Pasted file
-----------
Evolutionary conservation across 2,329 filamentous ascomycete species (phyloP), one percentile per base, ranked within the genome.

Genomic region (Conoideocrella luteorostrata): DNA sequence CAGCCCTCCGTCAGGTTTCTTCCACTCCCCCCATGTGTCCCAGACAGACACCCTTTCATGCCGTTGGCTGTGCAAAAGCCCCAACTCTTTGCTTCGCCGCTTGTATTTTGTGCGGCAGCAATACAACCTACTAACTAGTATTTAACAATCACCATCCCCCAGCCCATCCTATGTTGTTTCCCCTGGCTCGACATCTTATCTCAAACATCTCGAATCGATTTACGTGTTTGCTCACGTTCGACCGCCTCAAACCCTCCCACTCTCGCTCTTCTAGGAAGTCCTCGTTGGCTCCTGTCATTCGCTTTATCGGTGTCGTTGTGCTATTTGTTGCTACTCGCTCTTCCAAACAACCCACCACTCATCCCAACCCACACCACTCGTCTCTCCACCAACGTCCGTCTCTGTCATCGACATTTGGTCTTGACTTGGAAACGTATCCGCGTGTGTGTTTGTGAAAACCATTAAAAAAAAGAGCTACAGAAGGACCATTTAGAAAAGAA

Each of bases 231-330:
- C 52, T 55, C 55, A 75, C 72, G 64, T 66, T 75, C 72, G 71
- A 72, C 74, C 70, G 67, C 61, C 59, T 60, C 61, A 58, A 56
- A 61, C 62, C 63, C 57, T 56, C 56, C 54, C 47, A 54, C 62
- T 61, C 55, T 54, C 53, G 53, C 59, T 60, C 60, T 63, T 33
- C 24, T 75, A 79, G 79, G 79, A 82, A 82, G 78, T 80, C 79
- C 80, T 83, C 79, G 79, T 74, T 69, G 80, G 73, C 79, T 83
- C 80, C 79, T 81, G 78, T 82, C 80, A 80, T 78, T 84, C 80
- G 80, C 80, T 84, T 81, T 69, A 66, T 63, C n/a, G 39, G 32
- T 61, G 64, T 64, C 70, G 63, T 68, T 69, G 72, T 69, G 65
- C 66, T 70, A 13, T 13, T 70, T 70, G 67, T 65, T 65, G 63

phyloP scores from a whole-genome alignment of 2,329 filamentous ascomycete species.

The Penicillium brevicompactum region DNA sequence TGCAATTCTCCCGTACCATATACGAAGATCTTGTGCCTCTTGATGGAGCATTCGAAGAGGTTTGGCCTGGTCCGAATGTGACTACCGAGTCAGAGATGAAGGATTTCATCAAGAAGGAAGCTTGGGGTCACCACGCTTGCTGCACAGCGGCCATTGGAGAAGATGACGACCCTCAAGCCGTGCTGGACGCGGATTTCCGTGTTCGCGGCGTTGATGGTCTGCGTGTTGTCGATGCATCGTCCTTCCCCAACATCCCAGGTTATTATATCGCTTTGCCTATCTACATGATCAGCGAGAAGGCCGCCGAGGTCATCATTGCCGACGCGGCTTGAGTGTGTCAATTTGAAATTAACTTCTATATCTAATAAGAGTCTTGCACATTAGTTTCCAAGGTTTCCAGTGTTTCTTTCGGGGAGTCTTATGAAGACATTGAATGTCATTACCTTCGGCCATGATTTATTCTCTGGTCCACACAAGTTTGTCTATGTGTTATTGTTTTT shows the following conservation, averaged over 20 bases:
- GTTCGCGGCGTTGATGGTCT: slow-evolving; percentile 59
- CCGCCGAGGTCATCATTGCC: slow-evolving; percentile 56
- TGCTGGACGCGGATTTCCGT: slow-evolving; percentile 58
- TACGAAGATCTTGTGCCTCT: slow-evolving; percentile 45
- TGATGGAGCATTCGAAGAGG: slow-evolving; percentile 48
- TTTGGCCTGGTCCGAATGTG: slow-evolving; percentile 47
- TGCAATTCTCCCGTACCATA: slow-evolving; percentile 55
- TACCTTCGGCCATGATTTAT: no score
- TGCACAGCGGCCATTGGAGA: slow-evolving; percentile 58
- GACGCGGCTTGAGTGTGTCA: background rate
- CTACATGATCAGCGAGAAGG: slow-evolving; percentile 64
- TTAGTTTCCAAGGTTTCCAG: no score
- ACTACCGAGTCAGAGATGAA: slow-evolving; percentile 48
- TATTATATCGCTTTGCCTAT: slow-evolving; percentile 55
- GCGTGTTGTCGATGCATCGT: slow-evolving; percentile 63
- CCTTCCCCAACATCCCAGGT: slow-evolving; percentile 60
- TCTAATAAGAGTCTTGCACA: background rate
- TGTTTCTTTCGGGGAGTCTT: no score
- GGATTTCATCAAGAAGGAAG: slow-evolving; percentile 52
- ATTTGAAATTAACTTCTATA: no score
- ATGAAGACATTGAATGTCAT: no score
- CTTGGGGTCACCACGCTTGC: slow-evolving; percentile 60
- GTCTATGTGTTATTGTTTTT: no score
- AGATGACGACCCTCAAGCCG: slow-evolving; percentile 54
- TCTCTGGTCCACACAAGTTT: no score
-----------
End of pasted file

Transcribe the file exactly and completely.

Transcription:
Evolutionary conservation across 2,329 filamentous ascomycete species (phyloP), one percentile per base, ranked within the genome.

Genomic region (Conoideocrella luteorostrata): DNA sequence CAGCCCTCCGTCAGGTTTCTTCCACTCCCCCCATGTGTCCCAGACAGACACCCTTTCATGCCGTTGGCTGTGCAAAAGCCCCAACTCTTTGCTTCGCCGCTTGTATTTTGTGCGGCAGCAATACAACCTACTAACTAGTATTTAACAATCACCATCCCCCAGCCCATCCTATGTTGTTTCCCCTGGCTCGACATCTTATCTCAAACATCTCGAATCGATTTACGTGTTTGCTCACGTTCGACCGCCTCAAACCCTCCCACTCTCGCTCTTCTAGGAAGTCCTCGTTGGCTCCTGTCATTCGCTTTATCGGTGTCGTTGTGCTATTTGTTGCTACTCGCTCTTCCAAACAACCCACCACTCATCCCAACCCACACCACTCGTCTCTCCACCAACGTCCGTCTCTGTCATCGACATTTGGTCTTGACTTGGAAACGTATCCGCGTGTGTGTTTGTGAAAACCATTAAAAAAAAGAGCTACAGAAGGACCATTTAGAAAAGAA

Each of bases 231-330:
- C 52, T 55, C 55, A 75, C 72, G 64, T 66, T 75, C 72, G 71
- A 72, C 74, C 70, G 67, C 61, C 59, T 60, C 61, A 58, A 56
- A 61, C 62, C 63, C 57, T 56, C 56, C 54, C 47, A 54, C 62
- T 61, C 55, T 54, C 53, G 53, C 59, T 60, C 60, T 63, T 33
- C 24, T 75, A 79, G 79, G 79, A 82, A 82, G 78, T 80, C 79
- C 80, T 83, C 79, G 79, T 74, T 69, G 80, G 73, C 79, T 83
- C 80, C 79, T 81, G 78, T 82, C 80, A 80, T 78, T 84, C 80
- G 80, C 80, T 84, T 81, T 69, A 66, T 63, C n/a, G 39, G 32
- T 61, G 64, T 64, C 70, G 63, T 68, T 69, G 72, T 69, G 65
- C 66, T 70, A 13, T 13, T 70, T 70, G 67, T 65, T 65, G 63

phyloP scores from a whole-genome alignment of 2,329 filamentous ascomycete species.

The Penicillium brevicompactum region DNA sequence TGCAATTCTCCCGTACCATATACGAAGATCTTGTGCCTCTTGATGGAGCATTCGAAGAGGTTTGGCCTGGTCCGAATGTGACTACCGAGTCAGAGATGAAGGATTTCATCAAGAAGGAAGCTTGGGGTCACCACGCTTGCTGCACAGCGGCCATTGGAGAAGATGACGACCCTCAAGCCGTGCTGGACGCGGATTTCCGTGTTCGCGGCGTTGATGGTCTGCGTGTTGTCGATGCATCGTCCTTCCCCAACATCCCAGGTTATTATATCGCTTTGCCTATCTACATGATCAGCGAGAAGGCCGCCGAGGTCATCATTGCCGACGCGGCTTGAGTGTGTCAATTTGAAATTAACTTCTATATCTAATAAGAGTCTTGCACATTAGTTTCCAAGGTTTCCAGTGTTTCTTTCGGGGAGTCTTATGAAGACATTGAATGTCATTACCTTCGGCCATGATTTATTCTCTGGTCCACACAAGTTTGTCTATGTGTTATTGTTTTT shows the following conservation, averaged over 20 bases:
- GTTCGCGGCGTTGATGGTCT: slow-evolving; percentile 59
- CCGCCGAGGTCATCATTGCC: slow-evolving; percentile 56
- TGCTGGACGCGGATTTCCGT: slow-evolving; percentile 58
- TACGAAGATCTTGTGCCTCT: slow-evolving; percentile 45
- TGATGGAGCATTCGAAGAGG: slow-evolving; percentile 48
- TTTGGCCTGGTCCGAATGTG: slow-evolving; percentile 47
- TGCAATTCTCCCGTACCATA: slow-evolving; percentile 55
- TACCTTCGGCCATGATTTAT: no score
- TGCACAGCGGCCATTGGAGA: slow-evolving; percentile 58
- GACGCGGCTTGAGTGTGTCA: background rate
- CTACATGATCAGCGAGAAGG: slow-evolving; percentile 64
- TTAGTTTCCAAGGTTTCCAG: no score
- ACTACCGAGTCAGAGATGAA: slow-evolving; percentile 48
- TATTATATCGCTTTGCCTAT: slow-evolving; percentile 55
- GCGTGTTGTCGATGCATCGT: slow-evolving; percentile 63
- CCTTCCCCAACATCCCAGGT: slow-evolving; percentile 60
- TCTAATAAGAGTCTTGCACA: background rate
- TGTTTCTTTCGGGGAGTCTT: no score
- GGATTTCATCAAGAAGGAAG: slow-evolving; percentile 52
- ATTTGAAATTAACTTCTATA: no score
- ATGAAGACATTGAATGTCAT: no score
- CTTGGGGTCACCACGCTTGC: slow-evolving; percentile 60
- GTCTATGTGTTATTGTTTTT: no score
- AGATGACGACCCTCAAGCCG: slow-evolving; percentile 54
- TCTCTGGTCCACACAAGTTT: no score